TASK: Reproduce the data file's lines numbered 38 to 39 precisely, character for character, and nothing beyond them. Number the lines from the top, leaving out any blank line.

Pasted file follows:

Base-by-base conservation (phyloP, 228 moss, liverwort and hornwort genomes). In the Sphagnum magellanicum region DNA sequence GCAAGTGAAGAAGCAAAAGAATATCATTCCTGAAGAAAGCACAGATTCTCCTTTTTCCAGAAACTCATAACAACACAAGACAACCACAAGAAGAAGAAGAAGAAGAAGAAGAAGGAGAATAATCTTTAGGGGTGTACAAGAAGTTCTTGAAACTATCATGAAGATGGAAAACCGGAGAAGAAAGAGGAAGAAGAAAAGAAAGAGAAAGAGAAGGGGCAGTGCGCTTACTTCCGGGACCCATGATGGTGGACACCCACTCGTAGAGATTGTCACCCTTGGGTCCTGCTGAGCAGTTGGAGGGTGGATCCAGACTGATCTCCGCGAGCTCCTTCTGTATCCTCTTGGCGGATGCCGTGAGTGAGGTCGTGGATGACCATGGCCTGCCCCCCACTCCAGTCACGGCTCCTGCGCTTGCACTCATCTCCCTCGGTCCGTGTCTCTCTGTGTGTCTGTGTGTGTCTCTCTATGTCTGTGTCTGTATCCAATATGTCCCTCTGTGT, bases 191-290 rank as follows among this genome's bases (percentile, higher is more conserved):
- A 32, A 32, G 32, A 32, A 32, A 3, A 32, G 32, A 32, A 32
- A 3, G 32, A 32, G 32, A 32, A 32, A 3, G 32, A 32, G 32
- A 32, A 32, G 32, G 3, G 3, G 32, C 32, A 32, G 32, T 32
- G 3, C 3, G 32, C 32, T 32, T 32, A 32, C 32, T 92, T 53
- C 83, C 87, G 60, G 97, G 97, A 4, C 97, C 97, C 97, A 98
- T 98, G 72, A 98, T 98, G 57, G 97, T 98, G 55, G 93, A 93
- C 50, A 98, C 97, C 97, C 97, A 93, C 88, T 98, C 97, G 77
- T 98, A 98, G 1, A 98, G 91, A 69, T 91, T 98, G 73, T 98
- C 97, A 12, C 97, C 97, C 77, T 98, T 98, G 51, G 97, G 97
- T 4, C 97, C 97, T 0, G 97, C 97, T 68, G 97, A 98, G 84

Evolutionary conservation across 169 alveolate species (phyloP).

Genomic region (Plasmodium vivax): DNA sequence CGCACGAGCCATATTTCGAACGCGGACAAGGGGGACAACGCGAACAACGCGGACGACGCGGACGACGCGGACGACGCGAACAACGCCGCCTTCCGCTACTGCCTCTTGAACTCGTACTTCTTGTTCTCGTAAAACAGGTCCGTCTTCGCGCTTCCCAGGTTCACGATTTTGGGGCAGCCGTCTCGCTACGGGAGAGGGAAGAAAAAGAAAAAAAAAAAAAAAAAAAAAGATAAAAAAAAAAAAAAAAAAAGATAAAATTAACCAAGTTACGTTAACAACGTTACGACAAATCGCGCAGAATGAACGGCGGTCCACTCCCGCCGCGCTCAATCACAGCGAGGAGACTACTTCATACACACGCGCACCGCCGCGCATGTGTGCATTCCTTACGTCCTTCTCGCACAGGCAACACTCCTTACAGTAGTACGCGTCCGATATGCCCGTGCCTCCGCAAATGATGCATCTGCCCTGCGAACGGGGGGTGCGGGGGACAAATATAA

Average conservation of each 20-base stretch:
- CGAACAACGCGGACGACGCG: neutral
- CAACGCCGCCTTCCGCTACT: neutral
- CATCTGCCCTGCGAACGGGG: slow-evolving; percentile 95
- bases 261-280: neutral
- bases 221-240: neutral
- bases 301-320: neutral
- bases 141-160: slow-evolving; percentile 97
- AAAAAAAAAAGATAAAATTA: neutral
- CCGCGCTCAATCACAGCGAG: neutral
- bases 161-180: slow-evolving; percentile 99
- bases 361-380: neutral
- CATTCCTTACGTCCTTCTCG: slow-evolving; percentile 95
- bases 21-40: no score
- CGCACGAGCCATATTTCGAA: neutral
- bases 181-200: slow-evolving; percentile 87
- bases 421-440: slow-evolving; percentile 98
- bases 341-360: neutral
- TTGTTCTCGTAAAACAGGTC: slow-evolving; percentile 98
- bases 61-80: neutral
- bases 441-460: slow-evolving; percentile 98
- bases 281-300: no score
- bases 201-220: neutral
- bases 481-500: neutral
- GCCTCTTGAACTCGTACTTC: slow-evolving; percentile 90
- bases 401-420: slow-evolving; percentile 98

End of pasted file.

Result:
- GCCTCTTGAACTCGTACTTC: slow-evolving; percentile 90
- bases 401-420: slow-evolving; percentile 98